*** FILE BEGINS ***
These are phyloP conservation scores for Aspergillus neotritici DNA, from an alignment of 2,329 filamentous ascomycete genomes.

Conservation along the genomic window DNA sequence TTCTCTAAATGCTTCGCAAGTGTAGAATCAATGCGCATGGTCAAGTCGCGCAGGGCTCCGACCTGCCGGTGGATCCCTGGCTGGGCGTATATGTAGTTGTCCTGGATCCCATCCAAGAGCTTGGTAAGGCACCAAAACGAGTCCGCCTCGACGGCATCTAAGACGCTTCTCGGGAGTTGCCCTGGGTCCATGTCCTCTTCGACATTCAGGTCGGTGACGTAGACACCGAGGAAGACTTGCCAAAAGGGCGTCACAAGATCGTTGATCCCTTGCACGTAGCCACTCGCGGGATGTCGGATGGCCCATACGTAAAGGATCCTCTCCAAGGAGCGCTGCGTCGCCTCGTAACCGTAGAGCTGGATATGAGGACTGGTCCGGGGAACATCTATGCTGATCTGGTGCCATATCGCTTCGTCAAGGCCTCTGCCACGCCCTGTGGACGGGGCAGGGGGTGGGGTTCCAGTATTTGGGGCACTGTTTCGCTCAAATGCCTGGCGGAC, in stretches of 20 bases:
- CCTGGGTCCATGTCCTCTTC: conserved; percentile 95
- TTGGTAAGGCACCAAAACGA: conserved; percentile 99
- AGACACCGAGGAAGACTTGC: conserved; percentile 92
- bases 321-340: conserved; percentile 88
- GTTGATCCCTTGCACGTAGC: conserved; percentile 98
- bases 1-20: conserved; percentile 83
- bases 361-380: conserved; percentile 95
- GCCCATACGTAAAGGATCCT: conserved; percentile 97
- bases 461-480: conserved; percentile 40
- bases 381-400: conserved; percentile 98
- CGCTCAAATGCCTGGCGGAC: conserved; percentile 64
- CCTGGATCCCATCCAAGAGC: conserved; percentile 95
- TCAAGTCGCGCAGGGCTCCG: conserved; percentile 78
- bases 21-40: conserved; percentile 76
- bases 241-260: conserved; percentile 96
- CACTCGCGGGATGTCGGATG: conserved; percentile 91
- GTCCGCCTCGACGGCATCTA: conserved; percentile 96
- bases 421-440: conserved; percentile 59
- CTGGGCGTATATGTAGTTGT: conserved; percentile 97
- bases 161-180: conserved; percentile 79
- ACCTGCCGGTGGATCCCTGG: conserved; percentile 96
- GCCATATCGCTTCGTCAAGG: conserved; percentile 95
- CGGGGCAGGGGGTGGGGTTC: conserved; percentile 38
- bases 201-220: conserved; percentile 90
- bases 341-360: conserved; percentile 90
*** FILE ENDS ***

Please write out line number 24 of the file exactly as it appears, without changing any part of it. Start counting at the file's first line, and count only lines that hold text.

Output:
- GCCATATCGCTTCGTCAAGG: conserved; percentile 95